thumbnail

Dissolution of biogenic ooze over basement edifices in the equatorial Pacific with implications for hydrothermal ventilation of the oceanic crust

Geology

By:
, , ,
DOI: 10.1130/G23797A.1

Links

Abstract

Recent observations indicate that curious closed depressions in carbonate sediments overlying basement edifices are widespread in the equatorial Pacific. A possible mechanism for their creation is dissolution by fluids exiting basement vents from off-axis hydrothermal flow. Quantitative analysis based on the retrograde solubility of calcium carbonate and cooling of basement fluids during ascent provides an estimate for the dissolution capacity of the venting fluids. Comparison of the dissolution capacity and fluid flux with typical equatorial Pacific carbonate mass accumulation rates shows that this mechanism is feasible. By maintaining sediment-free basement outcrops, the process may promote widespread circulation of relatively unaltered seawater in the basement in an area where average sediment thicknesses are 300-500 m. The enhanced ventilation can explain several previously puzzling observations in this region, including anomalously low heat flux, relatively unaltered seawater in the basement, and aerobic and nitrate-reducing microbial activity at the base of the sediments. ?? 2007 The Geological Society of America.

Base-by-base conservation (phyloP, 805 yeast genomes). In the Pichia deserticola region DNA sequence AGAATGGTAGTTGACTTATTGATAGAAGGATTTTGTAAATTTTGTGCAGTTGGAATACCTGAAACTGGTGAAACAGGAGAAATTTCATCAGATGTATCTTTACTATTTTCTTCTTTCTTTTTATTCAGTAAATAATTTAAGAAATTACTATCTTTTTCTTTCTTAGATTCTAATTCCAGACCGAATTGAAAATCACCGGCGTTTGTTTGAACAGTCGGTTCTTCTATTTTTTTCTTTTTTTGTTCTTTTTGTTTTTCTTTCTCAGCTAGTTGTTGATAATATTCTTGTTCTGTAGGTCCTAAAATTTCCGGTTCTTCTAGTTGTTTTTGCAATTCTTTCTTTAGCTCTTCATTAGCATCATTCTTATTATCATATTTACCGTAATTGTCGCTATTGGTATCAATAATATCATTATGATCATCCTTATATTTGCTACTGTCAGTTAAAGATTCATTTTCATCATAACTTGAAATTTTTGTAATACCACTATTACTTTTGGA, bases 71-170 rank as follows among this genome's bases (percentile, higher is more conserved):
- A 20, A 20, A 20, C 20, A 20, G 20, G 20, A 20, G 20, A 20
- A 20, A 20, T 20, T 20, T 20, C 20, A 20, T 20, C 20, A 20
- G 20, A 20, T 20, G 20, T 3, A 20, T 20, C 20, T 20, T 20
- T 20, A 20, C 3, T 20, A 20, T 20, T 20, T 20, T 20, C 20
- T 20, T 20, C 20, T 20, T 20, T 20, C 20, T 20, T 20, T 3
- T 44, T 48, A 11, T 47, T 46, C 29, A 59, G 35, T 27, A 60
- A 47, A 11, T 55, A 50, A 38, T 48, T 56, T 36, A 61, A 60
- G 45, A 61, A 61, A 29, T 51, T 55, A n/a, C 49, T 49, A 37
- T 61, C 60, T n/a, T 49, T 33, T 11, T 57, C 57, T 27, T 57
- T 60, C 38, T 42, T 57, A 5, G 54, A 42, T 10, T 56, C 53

Additional Publication Details

Publication type:
Article
Publication Subtype:
Journal Article
Title:
Dissolution of biogenic ooze over basement edifices in the equatorial Pacific with implications for hydrothermal ventilation of the oceanic crust
Series title:
Geology
DOI:
10.1130/G23797A.1
Volume
35
Issue:
8
Year Published:
2007
Language:
English
Larger Work Type:
Article
Larger Work Subtype:
Journal Article
First page:
679
Last page:
682
Number of Pages:
4